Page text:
Japan Industrial Output Forecast to Rebound After Sept. Drop

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Rogers Sees More of the Same From BOJ

Japanese industrial production is forecast to rebound this month after a drop in September, while the labor market remained the tightest in decades and household spending fell modestly.

Highlights of the Data
  • Industrial production fell 1.1 percent (forecast -1.6%) in September from August, when it increased by 2 percent.
  • Production is forecast to rise 4.7 percent this month and fall 0.9 percent in November.
  • The unemployment rate remained at 2.8 percent (estimate 2.8 percent).
  • The job-to-applicant ratio was unchanged at 1.52 (estimate 1.53), the highest since the mid-1970s.

Key Takeaways

The latest reading of Japan’s economy comes just a few hours ahead of the conclusion of a Bank of Japan policy meeting. While inflation remains well below the BOJ’s 2 percent target, the central bank has pointed to the labor market and improving outlook gap as factors expected to put further upward pressure on prices. All 43 economists surveyed by Bloomberg expect the BOJ to leave its aggressive monetary easing program unchanged.

Economist Views

  • "The overall trend is one of gradual improvement," said Toru Suehiro, senior market economist at Mizuho Securities Co. "Domestic demand is unlikely to propel fourth-quarter industrial production, but as long as exports keep growing it should remain stable."
  • "The GDP growth rate is likely to slow down in the third quarter to around 1 percent, but that isn’t too bad" given Japan’s low potential growth rate, said Takeshi Minami, chief economist at Norinchukin Research Institute. "The BOJ will probably cite the improving economy and tightening labor market as their key reasons for keeping policy unchanged today, even if they cut their inflation forecast for this fiscal year."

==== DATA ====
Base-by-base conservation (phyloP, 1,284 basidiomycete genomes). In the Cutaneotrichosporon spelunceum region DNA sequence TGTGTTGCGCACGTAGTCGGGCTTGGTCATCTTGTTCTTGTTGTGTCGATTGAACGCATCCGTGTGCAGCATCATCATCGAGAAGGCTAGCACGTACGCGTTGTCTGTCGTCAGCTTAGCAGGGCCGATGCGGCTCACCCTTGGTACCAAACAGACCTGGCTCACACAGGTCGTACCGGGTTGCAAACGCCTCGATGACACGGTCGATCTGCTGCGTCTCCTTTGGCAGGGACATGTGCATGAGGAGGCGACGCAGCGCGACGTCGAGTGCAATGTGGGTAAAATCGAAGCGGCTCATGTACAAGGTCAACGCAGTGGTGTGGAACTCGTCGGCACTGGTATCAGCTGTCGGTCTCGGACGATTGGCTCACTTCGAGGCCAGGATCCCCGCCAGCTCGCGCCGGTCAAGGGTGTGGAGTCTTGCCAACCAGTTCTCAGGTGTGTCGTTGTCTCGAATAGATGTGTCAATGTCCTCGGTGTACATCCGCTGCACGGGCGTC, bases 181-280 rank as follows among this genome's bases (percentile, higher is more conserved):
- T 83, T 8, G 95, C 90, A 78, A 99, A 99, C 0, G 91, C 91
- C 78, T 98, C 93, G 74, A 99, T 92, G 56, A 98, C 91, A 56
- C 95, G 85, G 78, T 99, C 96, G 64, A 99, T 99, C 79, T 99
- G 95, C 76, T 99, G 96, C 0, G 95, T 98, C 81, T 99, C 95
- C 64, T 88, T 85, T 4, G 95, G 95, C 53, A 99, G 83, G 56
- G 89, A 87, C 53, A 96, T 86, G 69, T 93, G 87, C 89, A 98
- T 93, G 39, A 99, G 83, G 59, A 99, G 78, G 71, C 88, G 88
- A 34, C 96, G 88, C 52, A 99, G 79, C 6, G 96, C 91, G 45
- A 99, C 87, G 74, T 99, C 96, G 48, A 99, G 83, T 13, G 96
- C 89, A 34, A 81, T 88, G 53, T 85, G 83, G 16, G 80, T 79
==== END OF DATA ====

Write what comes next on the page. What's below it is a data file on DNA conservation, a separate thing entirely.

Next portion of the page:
Bloomberg Intelligence

“The data support the view that economic conditions, on balance, remain positive,” Bloomberg Intelligence economist Yuki Masujima wrote. Looking ahead, the job market is likely to continue to remain tight, and household spending may improve as the prices of fresh food and mobile phone services fall, he said.

Other Details

  • Industrial production rose 2.5 percent (forecast +2.0%) in September from a year earlier.
  • Household spending fell 0.3 percent from a year ago (estimate +0.6 percent).

— With assistance by Isaac Aquino, and Toru Fujioka

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